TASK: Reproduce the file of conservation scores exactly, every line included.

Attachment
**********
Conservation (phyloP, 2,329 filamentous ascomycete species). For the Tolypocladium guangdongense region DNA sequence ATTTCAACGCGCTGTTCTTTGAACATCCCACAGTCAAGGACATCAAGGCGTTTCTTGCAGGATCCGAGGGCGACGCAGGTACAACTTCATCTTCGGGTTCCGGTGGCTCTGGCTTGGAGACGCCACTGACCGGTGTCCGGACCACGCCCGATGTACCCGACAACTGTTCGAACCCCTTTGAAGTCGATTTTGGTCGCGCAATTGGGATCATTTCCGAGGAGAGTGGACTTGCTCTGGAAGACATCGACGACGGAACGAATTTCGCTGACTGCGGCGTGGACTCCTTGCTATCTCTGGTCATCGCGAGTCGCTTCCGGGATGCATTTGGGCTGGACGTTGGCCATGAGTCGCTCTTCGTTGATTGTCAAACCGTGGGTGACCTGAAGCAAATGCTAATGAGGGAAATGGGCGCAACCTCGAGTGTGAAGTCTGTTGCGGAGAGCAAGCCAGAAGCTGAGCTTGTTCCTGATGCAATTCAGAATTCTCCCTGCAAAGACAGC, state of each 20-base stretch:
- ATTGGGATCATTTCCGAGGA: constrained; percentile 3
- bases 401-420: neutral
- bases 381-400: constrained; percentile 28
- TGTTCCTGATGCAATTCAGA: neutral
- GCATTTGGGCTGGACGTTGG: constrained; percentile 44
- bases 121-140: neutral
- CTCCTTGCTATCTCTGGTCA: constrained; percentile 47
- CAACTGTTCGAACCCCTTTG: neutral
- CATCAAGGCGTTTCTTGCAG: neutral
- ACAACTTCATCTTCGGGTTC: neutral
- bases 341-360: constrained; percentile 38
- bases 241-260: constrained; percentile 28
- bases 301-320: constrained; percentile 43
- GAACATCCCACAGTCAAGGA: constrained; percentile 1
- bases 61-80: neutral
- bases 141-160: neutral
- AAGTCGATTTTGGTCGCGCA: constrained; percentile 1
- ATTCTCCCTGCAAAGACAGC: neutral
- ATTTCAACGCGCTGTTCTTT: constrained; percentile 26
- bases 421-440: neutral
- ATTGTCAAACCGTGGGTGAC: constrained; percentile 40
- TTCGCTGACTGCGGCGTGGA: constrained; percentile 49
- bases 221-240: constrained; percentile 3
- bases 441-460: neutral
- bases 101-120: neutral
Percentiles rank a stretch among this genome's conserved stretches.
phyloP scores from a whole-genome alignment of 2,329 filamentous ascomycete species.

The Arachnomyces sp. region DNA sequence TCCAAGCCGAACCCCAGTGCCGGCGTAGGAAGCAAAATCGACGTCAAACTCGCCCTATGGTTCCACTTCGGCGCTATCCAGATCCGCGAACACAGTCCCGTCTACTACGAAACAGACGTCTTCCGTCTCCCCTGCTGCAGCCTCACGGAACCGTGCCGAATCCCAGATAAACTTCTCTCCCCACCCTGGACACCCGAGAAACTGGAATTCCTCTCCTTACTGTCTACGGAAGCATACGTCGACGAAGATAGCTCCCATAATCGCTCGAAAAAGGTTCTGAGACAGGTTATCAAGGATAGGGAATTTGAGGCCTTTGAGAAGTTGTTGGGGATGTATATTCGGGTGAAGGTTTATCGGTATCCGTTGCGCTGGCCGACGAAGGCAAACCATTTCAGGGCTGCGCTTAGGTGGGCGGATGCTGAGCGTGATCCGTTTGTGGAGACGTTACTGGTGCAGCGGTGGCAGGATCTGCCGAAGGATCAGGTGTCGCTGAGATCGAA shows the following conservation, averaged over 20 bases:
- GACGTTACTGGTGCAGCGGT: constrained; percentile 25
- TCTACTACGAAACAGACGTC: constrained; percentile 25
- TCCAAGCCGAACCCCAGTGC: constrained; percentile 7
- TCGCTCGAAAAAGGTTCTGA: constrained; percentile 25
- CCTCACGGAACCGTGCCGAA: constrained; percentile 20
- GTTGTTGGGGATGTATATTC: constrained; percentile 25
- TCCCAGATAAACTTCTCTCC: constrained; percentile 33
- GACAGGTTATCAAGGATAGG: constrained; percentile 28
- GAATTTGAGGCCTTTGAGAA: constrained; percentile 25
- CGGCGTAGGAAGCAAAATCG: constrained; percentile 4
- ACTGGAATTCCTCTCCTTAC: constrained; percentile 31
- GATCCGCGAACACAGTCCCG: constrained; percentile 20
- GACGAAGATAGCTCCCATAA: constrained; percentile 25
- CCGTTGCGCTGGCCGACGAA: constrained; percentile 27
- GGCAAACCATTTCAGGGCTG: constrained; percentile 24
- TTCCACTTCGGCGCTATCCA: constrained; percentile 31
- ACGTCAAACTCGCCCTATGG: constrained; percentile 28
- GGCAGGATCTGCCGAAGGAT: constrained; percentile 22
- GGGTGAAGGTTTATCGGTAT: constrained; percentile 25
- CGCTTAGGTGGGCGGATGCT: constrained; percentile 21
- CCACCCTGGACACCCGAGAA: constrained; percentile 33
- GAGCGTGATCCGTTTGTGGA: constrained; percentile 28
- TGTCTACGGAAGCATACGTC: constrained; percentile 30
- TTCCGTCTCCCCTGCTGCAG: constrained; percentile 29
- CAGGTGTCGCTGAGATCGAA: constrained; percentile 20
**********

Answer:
Conservation (phyloP, 2,329 filamentous ascomycete species). For the Tolypocladium guangdongense region DNA sequence ATTTCAACGCGCTGTTCTTTGAACATCCCACAGTCAAGGACATCAAGGCGTTTCTTGCAGGATCCGAGGGCGACGCAGGTACAACTTCATCTTCGGGTTCCGGTGGCTCTGGCTTGGAGACGCCACTGACCGGTGTCCGGACCACGCCCGATGTACCCGACAACTGTTCGAACCCCTTTGAAGTCGATTTTGGTCGCGCAATTGGGATCATTTCCGAGGAGAGTGGACTTGCTCTGGAAGACATCGACGACGGAACGAATTTCGCTGACTGCGGCGTGGACTCCTTGCTATCTCTGGTCATCGCGAGTCGCTTCCGGGATGCATTTGGGCTGGACGTTGGCCATGAGTCGCTCTTCGTTGATTGTCAAACCGTGGGTGACCTGAAGCAAATGCTAATGAGGGAAATGGGCGCAACCTCGAGTGTGAAGTCTGTTGCGGAGAGCAAGCCAGAAGCTGAGCTTGTTCCTGATGCAATTCAGAATTCTCCCTGCAAAGACAGC, state of each 20-base stretch:
- ATTGGGATCATTTCCGAGGA: constrained; percentile 3
- bases 401-420: neutral
- bases 381-400: constrained; percentile 28
- TGTTCCTGATGCAATTCAGA: neutral
- GCATTTGGGCTGGACGTTGG: constrained; percentile 44
- bases 121-140: neutral
- CTCCTTGCTATCTCTGGTCA: constrained; percentile 47
- CAACTGTTCGAACCCCTTTG: neutral
- CATCAAGGCGTTTCTTGCAG: neutral
- ACAACTTCATCTTCGGGTTC: neutral
- bases 341-360: constrained; percentile 38
- bases 241-260: constrained; percentile 28
- bases 301-320: constrained; percentile 43
- GAACATCCCACAGTCAAGGA: constrained; percentile 1
- bases 61-80: neutral
- bases 141-160: neutral
- AAGTCGATTTTGGTCGCGCA: constrained; percentile 1
- ATTCTCCCTGCAAAGACAGC: neutral
- ATTTCAACGCGCTGTTCTTT: constrained; percentile 26
- bases 421-440: neutral
- ATTGTCAAACCGTGGGTGAC: constrained; percentile 40
- TTCGCTGACTGCGGCGTGGA: constrained; percentile 49
- bases 221-240: constrained; percentile 3
- bases 441-460: neutral
- bases 101-120: neutral
Percentiles rank a stretch among this genome's conserved stretches.
phyloP scores from a whole-genome alignment of 2,329 filamentous ascomycete species.

The Arachnomyces sp. region DNA sequence TCCAAGCCGAACCCCAGTGCCGGCGTAGGAAGCAAAATCGACGTCAAACTCGCCCTATGGTTCCACTTCGGCGCTATCCAGATCCGCGAACACAGTCCCGTCTACTACGAAACAGACGTCTTCCGTCTCCCCTGCTGCAGCCTCACGGAACCGTGCCGAATCCCAGATAAACTTCTCTCCCCACCCTGGACACCCGAGAAACTGGAATTCCTCTCCTTACTGTCTACGGAAGCATACGTCGACGAAGATAGCTCCCATAATCGCTCGAAAAAGGTTCTGAGACAGGTTATCAAGGATAGGGAATTTGAGGCCTTTGAGAAGTTGTTGGGGATGTATATTCGGGTGAAGGTTTATCGGTATCCGTTGCGCTGGCCGACGAAGGCAAACCATTTCAGGGCTGCGCTTAGGTGGGCGGATGCTGAGCGTGATCCGTTTGTGGAGACGTTACTGGTGCAGCGGTGGCAGGATCTGCCGAAGGATCAGGTGTCGCTGAGATCGAA shows the following conservation, averaged over 20 bases:
- GACGTTACTGGTGCAGCGGT: constrained; percentile 25
- TCTACTACGAAACAGACGTC: constrained; percentile 25
- TCCAAGCCGAACCCCAGTGC: constrained; percentile 7
- TCGCTCGAAAAAGGTTCTGA: constrained; percentile 25
- CCTCACGGAACCGTGCCGAA: constrained; percentile 20
- GTTGTTGGGGATGTATATTC: constrained; percentile 25
- TCCCAGATAAACTTCTCTCC: constrained; percentile 33
- GACAGGTTATCAAGGATAGG: constrained; percentile 28
- GAATTTGAGGCCTTTGAGAA: constrained; percentile 25
- CGGCGTAGGAAGCAAAATCG: constrained; percentile 4
- ACTGGAATTCCTCTCCTTAC: constrained; percentile 31
- GATCCGCGAACACAGTCCCG: constrained; percentile 20
- GACGAAGATAGCTCCCATAA: constrained; percentile 25
- CCGTTGCGCTGGCCGACGAA: constrained; percentile 27
- GGCAAACCATTTCAGGGCTG: constrained; percentile 24
- TTCCACTTCGGCGCTATCCA: constrained; percentile 31
- ACGTCAAACTCGCCCTATGG: constrained; percentile 28
- GGCAGGATCTGCCGAAGGAT: constrained; percentile 22
- GGGTGAAGGTTTATCGGTAT: constrained; percentile 25
- CGCTTAGGTGGGCGGATGCT: constrained; percentile 21
- CCACCCTGGACACCCGAGAA: constrained; percentile 33
- GAGCGTGATCCGTTTGTGGA: constrained; percentile 28
- TGTCTACGGAAGCATACGTC: constrained; percentile 30
- TTCCGTCTCCCCTGCTGCAG: constrained; percentile 29
- CAGGTGTCGCTGAGATCGAA: constrained; percentile 20